The company’s bonds on the New Zealand Exchange had been placed in a trading halt as ProPrint went to publication, “pending the release of an announcement”.
Managing director Phillip Bower spoke to ProPrint earlier today, following mainstream news reports of the latest development in the sale process.
According to Monday’s Australian Financial Review, a sale is expected to return $100 million to $150 million.
The best-case scenario figure is less than half the NZ$385 million that Champ paid for the company in 2006. It would not cover the company’s substantial debt load, which amounts to over NZ$200 million.
Blue Star revealed on 2 July that it had received multiple offers from unnamed parties, including “an unsolicited conditional proposal to acquire all of the business” and “unsolicited approaches to acquire certain divisions or business units within the group”.
Managing director Phillip Bower told ProPrint that the board was calling the shots, not the banks.
“We’re working with the banks as a prime stakeholder, but the decisions on where we go and how we do it are being made by the board of Blue Star.”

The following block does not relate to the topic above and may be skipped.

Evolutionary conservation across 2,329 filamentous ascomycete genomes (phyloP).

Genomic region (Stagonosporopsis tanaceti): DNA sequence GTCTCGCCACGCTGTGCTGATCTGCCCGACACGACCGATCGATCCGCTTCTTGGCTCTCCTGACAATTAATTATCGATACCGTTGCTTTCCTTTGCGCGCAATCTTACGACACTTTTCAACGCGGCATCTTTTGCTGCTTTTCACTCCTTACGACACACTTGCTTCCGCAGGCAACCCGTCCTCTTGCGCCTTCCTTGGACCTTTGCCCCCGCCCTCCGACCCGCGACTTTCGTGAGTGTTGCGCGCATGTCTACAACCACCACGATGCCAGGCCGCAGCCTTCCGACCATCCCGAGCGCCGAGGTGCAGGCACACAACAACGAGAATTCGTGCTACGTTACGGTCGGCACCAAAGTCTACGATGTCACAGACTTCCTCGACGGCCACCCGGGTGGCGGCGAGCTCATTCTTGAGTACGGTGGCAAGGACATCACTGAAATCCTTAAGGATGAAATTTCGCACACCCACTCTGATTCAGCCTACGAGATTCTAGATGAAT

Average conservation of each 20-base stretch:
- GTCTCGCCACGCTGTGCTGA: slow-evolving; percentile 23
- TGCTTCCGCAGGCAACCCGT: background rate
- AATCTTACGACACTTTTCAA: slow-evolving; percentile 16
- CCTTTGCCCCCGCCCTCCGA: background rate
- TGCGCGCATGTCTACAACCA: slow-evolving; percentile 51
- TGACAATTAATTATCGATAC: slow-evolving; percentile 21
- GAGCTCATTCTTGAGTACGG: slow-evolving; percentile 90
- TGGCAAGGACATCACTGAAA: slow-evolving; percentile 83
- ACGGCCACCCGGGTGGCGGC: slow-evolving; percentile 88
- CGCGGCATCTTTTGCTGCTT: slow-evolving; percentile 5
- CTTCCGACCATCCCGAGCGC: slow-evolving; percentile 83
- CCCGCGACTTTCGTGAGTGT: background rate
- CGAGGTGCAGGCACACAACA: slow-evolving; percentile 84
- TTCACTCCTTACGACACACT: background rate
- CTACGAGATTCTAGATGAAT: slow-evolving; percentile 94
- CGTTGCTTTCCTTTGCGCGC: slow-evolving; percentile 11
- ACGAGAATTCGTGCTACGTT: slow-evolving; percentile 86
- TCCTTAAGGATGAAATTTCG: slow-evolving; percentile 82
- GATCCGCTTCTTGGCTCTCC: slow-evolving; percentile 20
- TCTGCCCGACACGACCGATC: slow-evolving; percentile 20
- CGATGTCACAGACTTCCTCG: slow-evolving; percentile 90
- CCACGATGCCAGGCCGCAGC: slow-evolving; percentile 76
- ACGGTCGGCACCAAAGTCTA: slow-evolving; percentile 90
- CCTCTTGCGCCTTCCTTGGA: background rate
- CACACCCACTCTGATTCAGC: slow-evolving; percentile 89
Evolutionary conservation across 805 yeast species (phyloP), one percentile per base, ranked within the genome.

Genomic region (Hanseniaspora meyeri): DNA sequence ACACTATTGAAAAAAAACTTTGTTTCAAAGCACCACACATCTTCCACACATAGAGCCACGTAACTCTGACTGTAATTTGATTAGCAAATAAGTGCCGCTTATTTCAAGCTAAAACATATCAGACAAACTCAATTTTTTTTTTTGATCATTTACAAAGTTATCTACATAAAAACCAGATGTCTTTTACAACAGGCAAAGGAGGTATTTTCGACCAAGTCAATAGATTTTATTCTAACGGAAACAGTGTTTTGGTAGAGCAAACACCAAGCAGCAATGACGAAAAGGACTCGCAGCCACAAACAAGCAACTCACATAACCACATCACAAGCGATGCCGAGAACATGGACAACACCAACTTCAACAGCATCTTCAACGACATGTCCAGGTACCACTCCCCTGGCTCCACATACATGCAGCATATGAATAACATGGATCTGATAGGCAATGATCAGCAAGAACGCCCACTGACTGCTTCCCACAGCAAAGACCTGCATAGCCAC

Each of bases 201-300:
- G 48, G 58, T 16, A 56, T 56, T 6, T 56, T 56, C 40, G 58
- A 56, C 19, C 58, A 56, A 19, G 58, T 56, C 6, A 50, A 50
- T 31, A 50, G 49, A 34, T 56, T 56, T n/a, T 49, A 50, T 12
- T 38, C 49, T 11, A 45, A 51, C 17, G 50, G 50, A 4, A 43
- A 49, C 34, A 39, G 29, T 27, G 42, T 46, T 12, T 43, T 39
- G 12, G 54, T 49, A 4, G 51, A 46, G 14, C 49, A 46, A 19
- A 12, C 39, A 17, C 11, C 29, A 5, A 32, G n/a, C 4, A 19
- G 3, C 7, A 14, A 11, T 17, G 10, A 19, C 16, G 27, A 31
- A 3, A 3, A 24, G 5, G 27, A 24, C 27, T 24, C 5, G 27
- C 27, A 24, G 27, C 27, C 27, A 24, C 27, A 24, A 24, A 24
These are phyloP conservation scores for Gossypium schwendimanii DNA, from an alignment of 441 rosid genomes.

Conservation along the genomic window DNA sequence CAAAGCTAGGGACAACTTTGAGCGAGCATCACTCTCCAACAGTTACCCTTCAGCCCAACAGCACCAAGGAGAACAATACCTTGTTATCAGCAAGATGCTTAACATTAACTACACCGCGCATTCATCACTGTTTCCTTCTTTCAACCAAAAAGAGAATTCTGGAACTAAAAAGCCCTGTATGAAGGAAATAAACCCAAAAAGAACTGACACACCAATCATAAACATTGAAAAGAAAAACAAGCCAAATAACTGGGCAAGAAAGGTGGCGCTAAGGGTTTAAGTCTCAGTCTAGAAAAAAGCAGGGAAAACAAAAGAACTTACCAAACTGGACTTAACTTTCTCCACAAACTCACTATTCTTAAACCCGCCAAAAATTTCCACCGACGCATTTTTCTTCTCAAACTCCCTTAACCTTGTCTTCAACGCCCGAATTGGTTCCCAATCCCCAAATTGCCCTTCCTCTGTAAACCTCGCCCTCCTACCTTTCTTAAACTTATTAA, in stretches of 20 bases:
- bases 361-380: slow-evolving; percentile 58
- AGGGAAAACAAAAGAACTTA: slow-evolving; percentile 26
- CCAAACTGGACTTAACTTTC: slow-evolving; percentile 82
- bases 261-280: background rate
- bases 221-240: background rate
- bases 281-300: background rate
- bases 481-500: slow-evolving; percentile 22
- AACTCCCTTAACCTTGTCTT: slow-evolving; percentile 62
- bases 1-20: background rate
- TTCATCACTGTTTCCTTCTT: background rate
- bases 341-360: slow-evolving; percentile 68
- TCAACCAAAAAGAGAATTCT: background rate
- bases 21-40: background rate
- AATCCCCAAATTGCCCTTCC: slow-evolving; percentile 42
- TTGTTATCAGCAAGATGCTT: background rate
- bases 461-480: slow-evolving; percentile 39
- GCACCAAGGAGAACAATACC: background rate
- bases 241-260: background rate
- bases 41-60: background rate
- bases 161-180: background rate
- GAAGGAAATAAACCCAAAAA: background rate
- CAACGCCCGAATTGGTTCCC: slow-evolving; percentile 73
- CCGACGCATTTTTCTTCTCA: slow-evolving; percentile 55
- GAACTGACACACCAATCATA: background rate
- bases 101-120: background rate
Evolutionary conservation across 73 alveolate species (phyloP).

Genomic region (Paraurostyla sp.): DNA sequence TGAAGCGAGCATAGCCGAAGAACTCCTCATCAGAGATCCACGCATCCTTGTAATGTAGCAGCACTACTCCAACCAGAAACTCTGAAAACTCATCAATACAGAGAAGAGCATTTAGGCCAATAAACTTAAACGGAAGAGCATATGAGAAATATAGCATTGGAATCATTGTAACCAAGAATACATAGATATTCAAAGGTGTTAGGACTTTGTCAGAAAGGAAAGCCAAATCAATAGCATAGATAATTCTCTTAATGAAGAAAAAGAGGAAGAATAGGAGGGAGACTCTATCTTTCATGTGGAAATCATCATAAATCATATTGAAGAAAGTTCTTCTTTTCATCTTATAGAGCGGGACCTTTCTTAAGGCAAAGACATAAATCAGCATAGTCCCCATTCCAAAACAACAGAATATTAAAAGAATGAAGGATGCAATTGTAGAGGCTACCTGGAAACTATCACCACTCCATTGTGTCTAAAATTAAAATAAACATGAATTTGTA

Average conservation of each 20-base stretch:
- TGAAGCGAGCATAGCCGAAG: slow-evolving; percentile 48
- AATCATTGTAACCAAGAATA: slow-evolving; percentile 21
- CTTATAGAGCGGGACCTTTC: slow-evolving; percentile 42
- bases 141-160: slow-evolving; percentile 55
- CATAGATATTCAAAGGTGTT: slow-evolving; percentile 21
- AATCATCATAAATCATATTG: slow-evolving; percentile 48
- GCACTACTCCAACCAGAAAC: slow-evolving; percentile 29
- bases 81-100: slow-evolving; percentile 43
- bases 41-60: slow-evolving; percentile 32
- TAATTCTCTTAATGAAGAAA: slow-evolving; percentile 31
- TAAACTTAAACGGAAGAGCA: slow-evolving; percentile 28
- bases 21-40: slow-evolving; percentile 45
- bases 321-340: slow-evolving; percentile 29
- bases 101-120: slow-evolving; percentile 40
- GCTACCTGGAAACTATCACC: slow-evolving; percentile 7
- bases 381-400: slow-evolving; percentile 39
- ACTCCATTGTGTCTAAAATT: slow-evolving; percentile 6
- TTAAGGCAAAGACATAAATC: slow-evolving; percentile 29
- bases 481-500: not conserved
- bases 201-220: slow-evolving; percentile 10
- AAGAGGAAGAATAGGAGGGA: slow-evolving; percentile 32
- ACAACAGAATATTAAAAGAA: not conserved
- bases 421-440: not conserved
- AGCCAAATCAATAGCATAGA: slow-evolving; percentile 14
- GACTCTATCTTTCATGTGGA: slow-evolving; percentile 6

Bower confirmed that Goldman Sachs was advising the company during the sale process and said the board remained open-minded about its outcome.
“We’ll assess offers for parts or whole of the company and determine whether we want to proceed with them,” he said.
“We prefer to go faster rather than slower, only because the uncertainty doesn’t provide any benefit to customers, employees and suppliers.”
Bower said all three groups had remained “very positive” during the past few weeks of uncertainty, because they realised that while owners sometimes moved on, companies remained constant.
He pointed to the recent sale of New Zealand subsidiary Rapid Labels – although the company had changed hands, the staff had been retained and the business relationships had continued, he said.
Bower also told ProPrint that shareholders could expect “strong results” when the company posted its annual results at the end of August.
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